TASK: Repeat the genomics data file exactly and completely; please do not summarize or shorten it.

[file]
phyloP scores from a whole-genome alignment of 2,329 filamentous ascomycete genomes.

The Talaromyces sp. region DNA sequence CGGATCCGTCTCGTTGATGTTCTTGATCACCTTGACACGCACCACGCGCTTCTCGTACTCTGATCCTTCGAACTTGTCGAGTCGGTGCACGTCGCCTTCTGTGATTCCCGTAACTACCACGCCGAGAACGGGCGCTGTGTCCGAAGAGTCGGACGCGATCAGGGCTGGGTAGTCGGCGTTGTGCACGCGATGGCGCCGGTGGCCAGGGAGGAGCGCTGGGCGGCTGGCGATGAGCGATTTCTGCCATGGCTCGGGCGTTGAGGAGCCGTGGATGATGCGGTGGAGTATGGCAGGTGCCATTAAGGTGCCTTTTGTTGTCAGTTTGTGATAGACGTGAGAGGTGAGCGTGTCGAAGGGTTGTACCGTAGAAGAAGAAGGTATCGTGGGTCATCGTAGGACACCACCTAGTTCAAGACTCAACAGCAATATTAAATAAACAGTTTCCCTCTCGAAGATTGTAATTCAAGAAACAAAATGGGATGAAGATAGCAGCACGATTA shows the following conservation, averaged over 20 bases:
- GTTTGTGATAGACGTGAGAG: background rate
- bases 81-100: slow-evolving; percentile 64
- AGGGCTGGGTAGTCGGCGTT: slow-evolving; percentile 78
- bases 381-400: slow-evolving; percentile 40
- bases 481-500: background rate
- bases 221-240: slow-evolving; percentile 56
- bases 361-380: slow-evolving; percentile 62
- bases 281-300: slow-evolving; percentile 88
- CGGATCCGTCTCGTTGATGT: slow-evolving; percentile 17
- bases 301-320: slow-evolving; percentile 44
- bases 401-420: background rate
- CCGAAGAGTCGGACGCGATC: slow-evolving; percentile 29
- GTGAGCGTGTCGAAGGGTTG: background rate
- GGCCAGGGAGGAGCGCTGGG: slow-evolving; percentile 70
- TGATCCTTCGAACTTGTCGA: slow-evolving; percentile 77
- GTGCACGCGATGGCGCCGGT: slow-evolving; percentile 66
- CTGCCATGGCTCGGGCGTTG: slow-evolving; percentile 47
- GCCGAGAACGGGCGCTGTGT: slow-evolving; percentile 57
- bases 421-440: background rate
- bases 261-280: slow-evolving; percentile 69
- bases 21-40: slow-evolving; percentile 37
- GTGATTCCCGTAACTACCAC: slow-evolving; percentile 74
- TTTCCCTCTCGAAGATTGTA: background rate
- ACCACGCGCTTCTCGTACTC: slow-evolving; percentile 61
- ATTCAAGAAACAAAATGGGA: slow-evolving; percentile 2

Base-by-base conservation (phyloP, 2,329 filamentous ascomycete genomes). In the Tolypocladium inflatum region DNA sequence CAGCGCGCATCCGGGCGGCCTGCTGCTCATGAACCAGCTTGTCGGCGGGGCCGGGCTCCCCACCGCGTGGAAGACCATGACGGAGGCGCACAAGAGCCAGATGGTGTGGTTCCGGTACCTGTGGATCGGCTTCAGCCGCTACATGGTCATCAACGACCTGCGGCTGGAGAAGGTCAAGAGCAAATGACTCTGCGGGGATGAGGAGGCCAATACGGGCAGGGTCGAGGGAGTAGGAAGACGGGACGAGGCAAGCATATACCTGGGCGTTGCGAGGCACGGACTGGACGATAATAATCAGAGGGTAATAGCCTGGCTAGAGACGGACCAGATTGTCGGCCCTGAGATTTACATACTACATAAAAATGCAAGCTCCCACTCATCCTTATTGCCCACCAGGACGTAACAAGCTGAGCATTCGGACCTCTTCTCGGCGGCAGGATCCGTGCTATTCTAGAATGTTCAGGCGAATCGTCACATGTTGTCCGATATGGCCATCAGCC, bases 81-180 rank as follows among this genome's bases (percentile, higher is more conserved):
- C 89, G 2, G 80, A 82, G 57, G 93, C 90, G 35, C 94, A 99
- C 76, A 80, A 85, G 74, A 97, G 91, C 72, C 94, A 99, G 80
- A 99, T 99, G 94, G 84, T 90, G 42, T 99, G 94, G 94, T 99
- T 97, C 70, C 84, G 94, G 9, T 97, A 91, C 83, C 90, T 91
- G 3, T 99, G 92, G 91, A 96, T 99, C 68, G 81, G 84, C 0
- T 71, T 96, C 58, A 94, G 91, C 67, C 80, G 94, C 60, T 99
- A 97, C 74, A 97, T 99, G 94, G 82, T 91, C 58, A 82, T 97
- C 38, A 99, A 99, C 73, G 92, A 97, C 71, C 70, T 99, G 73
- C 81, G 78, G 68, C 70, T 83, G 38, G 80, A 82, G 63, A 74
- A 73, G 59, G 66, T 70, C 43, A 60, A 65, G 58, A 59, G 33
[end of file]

phyloP scores from a whole-genome alignment of 2,329 filamentous ascomycete genomes.

The Talaromyces sp. region DNA sequence CGGATCCGTCTCGTTGATGTTCTTGATCACCTTGACACGCACCACGCGCTTCTCGTACTCTGATCCTTCGAACTTGTCGAGTCGGTGCACGTCGCCTTCTGTGATTCCCGTAACTACCACGCCGAGAACGGGCGCTGTGTCCGAAGAGTCGGACGCGATCAGGGCTGGGTAGTCGGCGTTGTGCACGCGATGGCGCCGGTGGCCAGGGAGGAGCGCTGGGCGGCTGGCGATGAGCGATTTCTGCCATGGCTCGGGCGTTGAGGAGCCGTGGATGATGCGGTGGAGTATGGCAGGTGCCATTAAGGTGCCTTTTGTTGTCAGTTTGTGATAGACGTGAGAGGTGAGCGTGTCGAAGGGTTGTACCGTAGAAGAAGAAGGTATCGTGGGTCATCGTAGGACACCACCTAGTTCAAGACTCAACAGCAATATTAAATAAACAGTTTCCCTCTCGAAGATTGTAATTCAAGAAACAAAATGGGATGAAGATAGCAGCACGATTA shows the following conservation, averaged over 20 bases:
- GTTTGTGATAGACGTGAGAG: background rate
- bases 81-100: slow-evolving; percentile 64
- AGGGCTGGGTAGTCGGCGTT: slow-evolving; percentile 78
- bases 381-400: slow-evolving; percentile 40
- bases 481-500: background rate
- bases 221-240: slow-evolving; percentile 56
- bases 361-380: slow-evolving; percentile 62
- bases 281-300: slow-evolving; percentile 88
- CGGATCCGTCTCGTTGATGT: slow-evolving; percentile 17
- bases 301-320: slow-evolving; percentile 44
- bases 401-420: background rate
- CCGAAGAGTCGGACGCGATC: slow-evolving; percentile 29
- GTGAGCGTGTCGAAGGGTTG: background rate
- GGCCAGGGAGGAGCGCTGGG: slow-evolving; percentile 70
- TGATCCTTCGAACTTGTCGA: slow-evolving; percentile 77
- GTGCACGCGATGGCGCCGGT: slow-evolving; percentile 66
- CTGCCATGGCTCGGGCGTTG: slow-evolving; percentile 47
- GCCGAGAACGGGCGCTGTGT: slow-evolving; percentile 57
- bases 421-440: background rate
- bases 261-280: slow-evolving; percentile 69
- bases 21-40: slow-evolving; percentile 37
- GTGATTCCCGTAACTACCAC: slow-evolving; percentile 74
- TTTCCCTCTCGAAGATTGTA: background rate
- ACCACGCGCTTCTCGTACTC: slow-evolving; percentile 61
- ATTCAAGAAACAAAATGGGA: slow-evolving; percentile 2

Base-by-base conservation (phyloP, 2,329 filamentous ascomycete genomes). In the Tolypocladium inflatum region DNA sequence CAGCGCGCATCCGGGCGGCCTGCTGCTCATGAACCAGCTTGTCGGCGGGGCCGGGCTCCCCACCGCGTGGAAGACCATGACGGAGGCGCACAAGAGCCAGATGGTGTGGTTCCGGTACCTGTGGATCGGCTTCAGCCGCTACATGGTCATCAACGACCTGCGGCTGGAGAAGGTCAAGAGCAAATGACTCTGCGGGGATGAGGAGGCCAATACGGGCAGGGTCGAGGGAGTAGGAAGACGGGACGAGGCAAGCATATACCTGGGCGTTGCGAGGCACGGACTGGACGATAATAATCAGAGGGTAATAGCCTGGCTAGAGACGGACCAGATTGTCGGCCCTGAGATTTACATACTACATAAAAATGCAAGCTCCCACTCATCCTTATTGCCCACCAGGACGTAACAAGCTGAGCATTCGGACCTCTTCTCGGCGGCAGGATCCGTGCTATTCTAGAATGTTCAGGCGAATCGTCACATGTTGTCCGATATGGCCATCAGCC, bases 81-180 rank as follows among this genome's bases (percentile, higher is more conserved):
- C 89, G 2, G 80, A 82, G 57, G 93, C 90, G 35, C 94, A 99
- C 76, A 80, A 85, G 74, A 97, G 91, C 72, C 94, A 99, G 80
- A 99, T 99, G 94, G 84, T 90, G 42, T 99, G 94, G 94, T 99
- T 97, C 70, C 84, G 94, G 9, T 97, A 91, C 83, C 90, T 91
- G 3, T 99, G 92, G 91, A 96, T 99, C 68, G 81, G 84, C 0
- T 71, T 96, C 58, A 94, G 91, C 67, C 80, G 94, C 60, T 99
- A 97, C 74, A 97, T 99, G 94, G 82, T 91, C 58, A 82, T 97
- C 38, A 99, A 99, C 73, G 92, A 97, C 71, C 70, T 99, G 73
- C 81, G 78, G 68, C 70, T 83, G 38, G 80, A 82, G 63, A 74
- A 73, G 59, G 66, T 70, C 43, A 60, A 65, G 58, A 59, G 33